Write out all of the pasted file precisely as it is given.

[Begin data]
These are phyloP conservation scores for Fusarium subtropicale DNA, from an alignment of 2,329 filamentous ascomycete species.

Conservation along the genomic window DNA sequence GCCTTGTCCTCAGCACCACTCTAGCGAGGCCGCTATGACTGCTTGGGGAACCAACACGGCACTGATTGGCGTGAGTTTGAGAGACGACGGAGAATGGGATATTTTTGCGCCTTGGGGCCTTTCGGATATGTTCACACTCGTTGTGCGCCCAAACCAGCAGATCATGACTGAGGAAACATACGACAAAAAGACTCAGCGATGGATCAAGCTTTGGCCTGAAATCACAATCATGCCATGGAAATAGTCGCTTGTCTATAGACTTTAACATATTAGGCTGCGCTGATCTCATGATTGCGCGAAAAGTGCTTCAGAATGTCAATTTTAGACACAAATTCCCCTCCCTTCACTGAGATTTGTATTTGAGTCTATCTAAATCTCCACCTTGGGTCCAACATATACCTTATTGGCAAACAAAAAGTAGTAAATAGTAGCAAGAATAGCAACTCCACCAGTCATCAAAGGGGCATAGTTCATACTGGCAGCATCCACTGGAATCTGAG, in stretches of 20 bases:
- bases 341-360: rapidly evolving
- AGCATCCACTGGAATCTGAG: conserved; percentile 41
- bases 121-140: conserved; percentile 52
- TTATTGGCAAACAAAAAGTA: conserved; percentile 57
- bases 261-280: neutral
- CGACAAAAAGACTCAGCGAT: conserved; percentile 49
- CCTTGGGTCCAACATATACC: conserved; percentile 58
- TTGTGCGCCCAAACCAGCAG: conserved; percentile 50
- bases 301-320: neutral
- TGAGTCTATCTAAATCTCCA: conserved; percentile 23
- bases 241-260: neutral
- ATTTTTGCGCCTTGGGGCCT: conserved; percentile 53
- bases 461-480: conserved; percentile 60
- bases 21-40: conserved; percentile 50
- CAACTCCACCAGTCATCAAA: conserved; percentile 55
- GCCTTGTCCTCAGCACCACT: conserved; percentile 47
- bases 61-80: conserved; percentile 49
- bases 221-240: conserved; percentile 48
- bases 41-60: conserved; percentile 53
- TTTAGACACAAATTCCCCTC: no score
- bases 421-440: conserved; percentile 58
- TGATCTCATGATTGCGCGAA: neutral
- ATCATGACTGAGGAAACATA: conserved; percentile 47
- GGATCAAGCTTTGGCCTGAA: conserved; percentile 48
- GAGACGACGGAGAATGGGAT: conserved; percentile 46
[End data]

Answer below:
These are phyloP conservation scores for Fusarium subtropicale DNA, from an alignment of 2,329 filamentous ascomycete species.

Conservation along the genomic window DNA sequence GCCTTGTCCTCAGCACCACTCTAGCGAGGCCGCTATGACTGCTTGGGGAACCAACACGGCACTGATTGGCGTGAGTTTGAGAGACGACGGAGAATGGGATATTTTTGCGCCTTGGGGCCTTTCGGATATGTTCACACTCGTTGTGCGCCCAAACCAGCAGATCATGACTGAGGAAACATACGACAAAAAGACTCAGCGATGGATCAAGCTTTGGCCTGAAATCACAATCATGCCATGGAAATAGTCGCTTGTCTATAGACTTTAACATATTAGGCTGCGCTGATCTCATGATTGCGCGAAAAGTGCTTCAGAATGTCAATTTTAGACACAAATTCCCCTCCCTTCACTGAGATTTGTATTTGAGTCTATCTAAATCTCCACCTTGGGTCCAACATATACCTTATTGGCAAACAAAAAGTAGTAAATAGTAGCAAGAATAGCAACTCCACCAGTCATCAAAGGGGCATAGTTCATACTGGCAGCATCCACTGGAATCTGAG, in stretches of 20 bases:
- bases 341-360: rapidly evolving
- AGCATCCACTGGAATCTGAG: conserved; percentile 41
- bases 121-140: conserved; percentile 52
- TTATTGGCAAACAAAAAGTA: conserved; percentile 57
- bases 261-280: neutral
- CGACAAAAAGACTCAGCGAT: conserved; percentile 49
- CCTTGGGTCCAACATATACC: conserved; percentile 58
- TTGTGCGCCCAAACCAGCAG: conserved; percentile 50
- bases 301-320: neutral
- TGAGTCTATCTAAATCTCCA: conserved; percentile 23
- bases 241-260: neutral
- ATTTTTGCGCCTTGGGGCCT: conserved; percentile 53
- bases 461-480: conserved; percentile 60
- bases 21-40: conserved; percentile 50
- CAACTCCACCAGTCATCAAA: conserved; percentile 55
- GCCTTGTCCTCAGCACCACT: conserved; percentile 47
- bases 61-80: conserved; percentile 49
- bases 221-240: conserved; percentile 48
- bases 41-60: conserved; percentile 53
- TTTAGACACAAATTCCCCTC: no score
- bases 421-440: conserved; percentile 58
- TGATCTCATGATTGCGCGAA: neutral
- ATCATGACTGAGGAAACATA: conserved; percentile 47
- GGATCAAGCTTTGGCCTGAA: conserved; percentile 48
- GAGACGACGGAGAATGGGAT: conserved; percentile 46